Online gaming promoting sex and violence
11, March, 2007 2 Comments
We already know of many online games that promote sex and violence. Characters in games are engaged in gory battles. Not only that, many female characters wear skimpy outfits as they sashay sexily across the screen.
In today’s The New Paper, there’s an article entitled “It’s worse than porn” that talks about games available online that promote not just sex and violence, but violent sex in the form of rape.
In such games, players take on characters that rape other characters. According to one of the psychologists who was shown one such site, such games are “worse than pornography. These rape games are promoting a criminal activity and glorifying it. The young ones may not understand that they are inflicting pain onto ‘the other party’. These children will grow up with warped values. That’s frightening.”
What’s also frightening is that many young people in S’pore already know of such games and some have even tried these games before. They may not know how to differentiate right from wrong, and may grow up to think that rape is okay, just as porn leads one to think that demeaning women and viewing them as sex objects is okay.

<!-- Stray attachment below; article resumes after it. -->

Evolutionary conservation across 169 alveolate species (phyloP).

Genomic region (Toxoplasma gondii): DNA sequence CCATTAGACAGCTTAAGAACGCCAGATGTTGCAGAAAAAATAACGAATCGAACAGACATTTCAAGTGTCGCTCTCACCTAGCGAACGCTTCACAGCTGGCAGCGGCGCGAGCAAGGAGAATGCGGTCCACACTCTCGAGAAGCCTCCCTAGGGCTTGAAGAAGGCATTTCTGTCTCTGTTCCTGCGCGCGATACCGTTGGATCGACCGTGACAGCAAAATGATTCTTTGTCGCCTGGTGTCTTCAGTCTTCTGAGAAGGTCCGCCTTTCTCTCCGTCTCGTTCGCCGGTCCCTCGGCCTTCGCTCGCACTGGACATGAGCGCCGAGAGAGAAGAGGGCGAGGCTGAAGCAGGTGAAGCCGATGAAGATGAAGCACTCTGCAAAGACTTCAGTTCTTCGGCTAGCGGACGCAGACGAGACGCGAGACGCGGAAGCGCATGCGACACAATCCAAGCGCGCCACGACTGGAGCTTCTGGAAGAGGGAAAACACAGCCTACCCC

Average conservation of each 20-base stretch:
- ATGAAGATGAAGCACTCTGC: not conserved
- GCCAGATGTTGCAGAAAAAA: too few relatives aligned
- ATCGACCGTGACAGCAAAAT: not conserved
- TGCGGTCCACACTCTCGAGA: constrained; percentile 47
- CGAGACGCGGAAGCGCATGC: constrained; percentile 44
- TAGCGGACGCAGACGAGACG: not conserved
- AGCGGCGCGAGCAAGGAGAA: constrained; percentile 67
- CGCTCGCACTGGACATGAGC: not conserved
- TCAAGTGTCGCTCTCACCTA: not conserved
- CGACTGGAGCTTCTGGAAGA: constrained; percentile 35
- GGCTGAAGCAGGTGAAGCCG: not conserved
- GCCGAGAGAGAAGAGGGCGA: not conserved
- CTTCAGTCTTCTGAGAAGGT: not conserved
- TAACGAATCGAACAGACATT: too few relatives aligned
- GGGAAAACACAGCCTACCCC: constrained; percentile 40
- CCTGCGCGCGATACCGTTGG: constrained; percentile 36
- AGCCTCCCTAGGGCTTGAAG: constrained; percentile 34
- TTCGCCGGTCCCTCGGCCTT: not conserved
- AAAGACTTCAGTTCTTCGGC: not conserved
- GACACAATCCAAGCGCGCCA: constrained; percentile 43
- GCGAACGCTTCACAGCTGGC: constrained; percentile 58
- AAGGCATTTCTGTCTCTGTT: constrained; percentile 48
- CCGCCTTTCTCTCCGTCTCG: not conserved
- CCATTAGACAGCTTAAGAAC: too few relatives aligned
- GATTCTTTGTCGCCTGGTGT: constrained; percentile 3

According to the psychologist, ‘in the good old days, you had to reach 21 years of age to get your key to adulthood. Today, a 12-year-old child could be looking at such materials” which means that undesirable values are travelling on the cyberhighway right into your home! “These children don’t have a well-developed conscience to know what is right or wrong,’ said Dr Ang.
Any thing that promotes rape or makes it look okay or normal is sick, and should be stopped. But in today’s Internet age, to talk of banning anything at all is meaningless as we all know how easy it is for undesirable sites to disguise themselves as other sites, or how easy it is for new sites to pop up just when one is shut down.
To talk of having some kind of rating system is also meaningless. Even if the sites indicate a R21 rating, on the Internet, a 14 year-old could always disguise himself as a 21 year old.
Thus, it seems that education is still the key, both at home and at school, and good old-fashioned common sense should prevail, as well as good old conscience. Let’s hope that the young have both.